In this age of Kurt Hummel, Emily Fields and the dozens of other gay characters prominently featured on some of the most popular teen-skewing shows, it might strike twenty-somethings as crazy to hear there was a time when gay men and women were tougher to find on TV than a speck of glitter in a haystack.
Reality TV was one of the first mediums to actively capture the gay experience and share it with the world, particularly The Real World. From Pedro Zamora of The Real World: San Francisco to Genesis Moss of The Real World: Boston, MTV was breaking LGBTQ ground and educating America by putting a face to this long-overlooked portion of society long before their network counterparts.
Danny Roberts became one of the most beloved members of said community when he starred on The Real World: New Orleans in 2000. The adorable, then-22-year-old basically became the insta-crush of every gay (and girl) in America -- and Hollywood took notice, offering him acting and modeling opportunities that cemented his status as a gay icon.
ETonline caught up with Danny Roberts (now 36, and still charming as ever) earlier this week as he was preparing to enter the Bravo Clubhouse for tonight's episode of Watch What Happens Live. We reminisced about his time on The Real World, what life was like when he had to re-enter the actual real world and how it felt to be the face of young gay America at the dawn of the new millennium.
ETonline: First of all, can you believe it's been almost 15 years since you filmed The Real World?
Danny Roberts: Whoa, well, not quite that long just yet [laughs]. Close but not quite. It's pretty surreal how long ago it was. But what's most surreal is that it feels like we filmed the show just yesterday.
ETonline: Do you remember what made you want to audition?
Roberts: I'd just graduate college, had no idea what I wanted to do with myself. I just knew that my goal was to travel and have some adventures. This was the perfect ticket.
ETonline: This was 2000 and you were dating a military man. Looking back, do you think you were naive about how significant that was?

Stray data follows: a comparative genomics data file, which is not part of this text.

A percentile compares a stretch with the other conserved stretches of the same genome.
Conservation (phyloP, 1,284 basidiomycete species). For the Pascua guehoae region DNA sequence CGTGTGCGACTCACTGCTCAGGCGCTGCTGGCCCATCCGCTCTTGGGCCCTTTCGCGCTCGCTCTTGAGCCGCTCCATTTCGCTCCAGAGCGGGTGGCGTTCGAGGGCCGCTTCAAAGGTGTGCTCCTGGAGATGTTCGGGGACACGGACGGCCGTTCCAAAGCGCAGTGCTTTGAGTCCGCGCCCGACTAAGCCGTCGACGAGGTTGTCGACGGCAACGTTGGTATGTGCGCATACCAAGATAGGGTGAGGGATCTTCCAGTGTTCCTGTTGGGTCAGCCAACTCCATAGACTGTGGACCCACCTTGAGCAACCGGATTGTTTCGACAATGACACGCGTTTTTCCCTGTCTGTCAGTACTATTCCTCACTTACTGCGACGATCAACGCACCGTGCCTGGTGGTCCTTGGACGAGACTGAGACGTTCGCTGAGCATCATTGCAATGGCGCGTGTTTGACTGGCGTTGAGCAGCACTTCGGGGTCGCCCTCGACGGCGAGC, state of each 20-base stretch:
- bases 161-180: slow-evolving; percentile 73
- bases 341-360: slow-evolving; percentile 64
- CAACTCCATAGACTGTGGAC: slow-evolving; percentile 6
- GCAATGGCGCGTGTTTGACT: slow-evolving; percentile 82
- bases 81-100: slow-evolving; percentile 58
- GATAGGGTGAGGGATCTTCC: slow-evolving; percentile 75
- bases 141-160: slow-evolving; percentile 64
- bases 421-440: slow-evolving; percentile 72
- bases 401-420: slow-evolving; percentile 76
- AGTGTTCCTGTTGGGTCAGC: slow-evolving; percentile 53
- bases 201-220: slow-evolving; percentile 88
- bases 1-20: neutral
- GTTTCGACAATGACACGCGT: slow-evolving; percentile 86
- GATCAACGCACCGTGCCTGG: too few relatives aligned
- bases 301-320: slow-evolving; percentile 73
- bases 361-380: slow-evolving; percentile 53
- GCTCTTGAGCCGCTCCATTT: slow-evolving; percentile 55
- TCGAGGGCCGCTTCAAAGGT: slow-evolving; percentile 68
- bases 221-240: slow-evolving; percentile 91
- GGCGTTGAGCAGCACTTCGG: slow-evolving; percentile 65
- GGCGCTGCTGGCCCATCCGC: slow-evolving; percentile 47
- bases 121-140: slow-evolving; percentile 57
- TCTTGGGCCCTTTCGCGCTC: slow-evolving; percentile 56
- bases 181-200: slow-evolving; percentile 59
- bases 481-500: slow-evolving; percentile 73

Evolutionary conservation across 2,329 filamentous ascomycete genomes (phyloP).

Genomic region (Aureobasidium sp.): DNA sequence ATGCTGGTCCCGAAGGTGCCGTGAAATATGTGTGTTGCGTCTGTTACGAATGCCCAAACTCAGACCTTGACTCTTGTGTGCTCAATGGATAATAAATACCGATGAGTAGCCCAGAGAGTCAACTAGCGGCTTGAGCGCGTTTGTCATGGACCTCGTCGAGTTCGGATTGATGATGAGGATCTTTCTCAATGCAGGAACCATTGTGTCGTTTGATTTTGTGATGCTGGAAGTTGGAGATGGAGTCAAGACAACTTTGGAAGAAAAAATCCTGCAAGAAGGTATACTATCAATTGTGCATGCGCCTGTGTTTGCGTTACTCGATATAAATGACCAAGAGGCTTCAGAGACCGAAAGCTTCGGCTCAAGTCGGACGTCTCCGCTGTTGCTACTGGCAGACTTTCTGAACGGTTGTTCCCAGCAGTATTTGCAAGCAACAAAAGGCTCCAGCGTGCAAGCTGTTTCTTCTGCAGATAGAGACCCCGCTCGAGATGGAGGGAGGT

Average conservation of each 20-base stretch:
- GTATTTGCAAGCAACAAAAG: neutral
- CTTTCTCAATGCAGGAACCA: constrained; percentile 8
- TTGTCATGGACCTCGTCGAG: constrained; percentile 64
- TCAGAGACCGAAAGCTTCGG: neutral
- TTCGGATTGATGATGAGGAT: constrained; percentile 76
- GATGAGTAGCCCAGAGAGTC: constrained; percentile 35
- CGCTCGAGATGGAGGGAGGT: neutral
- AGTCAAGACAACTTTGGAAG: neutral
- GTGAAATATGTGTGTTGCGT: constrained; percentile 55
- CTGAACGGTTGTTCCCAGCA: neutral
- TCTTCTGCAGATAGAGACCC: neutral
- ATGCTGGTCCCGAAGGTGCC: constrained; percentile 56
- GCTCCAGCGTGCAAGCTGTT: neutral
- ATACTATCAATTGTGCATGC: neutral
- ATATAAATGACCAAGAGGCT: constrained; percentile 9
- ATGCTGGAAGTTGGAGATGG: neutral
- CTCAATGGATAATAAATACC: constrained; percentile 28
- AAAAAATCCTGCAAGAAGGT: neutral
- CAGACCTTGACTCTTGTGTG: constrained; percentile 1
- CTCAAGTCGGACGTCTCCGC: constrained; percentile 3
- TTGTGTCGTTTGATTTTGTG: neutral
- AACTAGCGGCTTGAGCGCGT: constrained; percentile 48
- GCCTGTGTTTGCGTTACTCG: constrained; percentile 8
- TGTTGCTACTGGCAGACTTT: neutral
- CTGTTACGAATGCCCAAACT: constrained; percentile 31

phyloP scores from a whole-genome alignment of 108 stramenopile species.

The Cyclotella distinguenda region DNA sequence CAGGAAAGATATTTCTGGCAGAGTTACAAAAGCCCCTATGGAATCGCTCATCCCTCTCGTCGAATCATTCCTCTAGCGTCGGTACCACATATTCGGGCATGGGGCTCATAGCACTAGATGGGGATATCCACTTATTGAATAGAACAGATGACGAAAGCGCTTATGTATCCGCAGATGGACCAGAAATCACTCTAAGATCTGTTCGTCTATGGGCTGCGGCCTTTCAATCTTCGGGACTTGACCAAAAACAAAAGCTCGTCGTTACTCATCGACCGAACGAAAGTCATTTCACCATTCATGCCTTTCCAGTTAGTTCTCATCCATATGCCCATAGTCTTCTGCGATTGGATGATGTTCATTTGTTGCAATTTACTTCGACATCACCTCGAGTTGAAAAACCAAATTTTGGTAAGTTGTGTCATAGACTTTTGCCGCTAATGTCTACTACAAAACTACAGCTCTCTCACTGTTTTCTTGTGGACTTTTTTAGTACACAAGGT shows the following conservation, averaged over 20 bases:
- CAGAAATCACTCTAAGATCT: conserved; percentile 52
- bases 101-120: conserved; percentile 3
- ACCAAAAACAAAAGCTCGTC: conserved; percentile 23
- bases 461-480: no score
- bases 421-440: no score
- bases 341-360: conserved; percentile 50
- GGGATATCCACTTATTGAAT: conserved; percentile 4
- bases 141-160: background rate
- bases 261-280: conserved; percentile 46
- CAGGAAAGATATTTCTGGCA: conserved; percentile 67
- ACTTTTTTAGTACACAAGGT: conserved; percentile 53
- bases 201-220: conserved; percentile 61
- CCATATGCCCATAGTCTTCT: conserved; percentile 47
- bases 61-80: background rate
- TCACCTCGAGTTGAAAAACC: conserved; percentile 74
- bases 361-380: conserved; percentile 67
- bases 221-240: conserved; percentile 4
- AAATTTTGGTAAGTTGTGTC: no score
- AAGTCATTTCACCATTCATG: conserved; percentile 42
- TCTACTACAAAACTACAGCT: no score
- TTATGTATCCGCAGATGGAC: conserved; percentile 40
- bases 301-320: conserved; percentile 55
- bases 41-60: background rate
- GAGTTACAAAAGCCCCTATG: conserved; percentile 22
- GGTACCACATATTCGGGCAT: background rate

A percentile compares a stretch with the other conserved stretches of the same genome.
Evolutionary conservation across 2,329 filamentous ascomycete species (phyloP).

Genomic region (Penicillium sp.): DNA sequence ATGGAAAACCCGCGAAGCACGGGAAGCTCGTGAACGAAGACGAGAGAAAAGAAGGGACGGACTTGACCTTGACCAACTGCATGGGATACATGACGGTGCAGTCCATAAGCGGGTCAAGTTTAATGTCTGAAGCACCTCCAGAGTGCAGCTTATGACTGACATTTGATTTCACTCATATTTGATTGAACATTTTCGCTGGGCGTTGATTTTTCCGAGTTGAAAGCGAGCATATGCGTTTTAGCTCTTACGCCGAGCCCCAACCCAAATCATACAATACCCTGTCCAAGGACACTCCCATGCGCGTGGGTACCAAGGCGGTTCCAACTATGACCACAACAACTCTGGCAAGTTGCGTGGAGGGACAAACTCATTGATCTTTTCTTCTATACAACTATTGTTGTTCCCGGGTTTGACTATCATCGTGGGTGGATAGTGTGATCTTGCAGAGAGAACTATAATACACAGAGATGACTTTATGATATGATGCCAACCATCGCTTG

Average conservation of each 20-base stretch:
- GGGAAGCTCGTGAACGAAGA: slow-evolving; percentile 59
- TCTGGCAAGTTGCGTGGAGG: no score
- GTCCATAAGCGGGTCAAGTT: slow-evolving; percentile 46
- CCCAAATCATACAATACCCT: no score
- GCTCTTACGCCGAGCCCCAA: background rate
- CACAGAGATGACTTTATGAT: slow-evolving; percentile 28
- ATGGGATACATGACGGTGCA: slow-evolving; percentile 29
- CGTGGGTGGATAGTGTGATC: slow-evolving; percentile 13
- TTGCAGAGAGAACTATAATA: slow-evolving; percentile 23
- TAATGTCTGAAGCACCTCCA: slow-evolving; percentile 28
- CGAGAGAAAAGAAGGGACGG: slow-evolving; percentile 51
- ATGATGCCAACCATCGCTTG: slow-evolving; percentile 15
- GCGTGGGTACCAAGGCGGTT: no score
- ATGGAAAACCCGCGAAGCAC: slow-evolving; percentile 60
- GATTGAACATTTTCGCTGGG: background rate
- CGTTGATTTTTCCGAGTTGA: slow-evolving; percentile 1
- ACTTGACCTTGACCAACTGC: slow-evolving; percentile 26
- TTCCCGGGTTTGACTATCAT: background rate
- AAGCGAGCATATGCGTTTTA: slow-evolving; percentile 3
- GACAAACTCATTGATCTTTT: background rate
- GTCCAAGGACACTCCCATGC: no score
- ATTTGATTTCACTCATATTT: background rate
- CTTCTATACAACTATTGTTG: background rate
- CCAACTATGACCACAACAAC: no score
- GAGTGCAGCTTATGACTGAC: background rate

Roberts: I don't think it was a conscious naivete, I think it was complete cluelessness. Military life was nothing that ever entered my life before that, so I had no idea what the policy was, what the application was, what it meant; it just never crossed my mind. I kind of learned about it as viewers did. My naivety was more about the response it would bring about from people. At the time, he was a brand new boyfriend and I really didn't think it would garner that much attention -- much less start a dialogue about the issues around it.
ETonline: Looking back, was The Real World a good experience for you?
Roberts: It was a really great experience overall. It definitely took me down a different road in life and exposed me to people I would have never met who have been incredibly influential in my life. It definitely made me think about myself as a person, and how I interact with people. I grew so much as a person through that whole experience.
ETonline: How long has it been since you watched an episode from your season?
Roberts: Oh my gosh, several years ago. It's been a long time.
ETonline: Is that a time in life you're glad has been recorded for posterity?
Roberts: Not necessarily [laughs]. It would be nicer if they'd captured a point in my life where I was a little more mature [laughs].
ETonline: There's a perception that your season was one of the last that represented the original intent of the show. Would you have auditioned for The Real World as it exists today?
Roberts: No. When I think about Real World I still think fondly about the early days; the first New York season and the San Francisco season ... maybe not so much the L.A. season [laughs]. The ones that really reflected society at the time and exposed people to new concepts they wouldn't have normally been exposed to.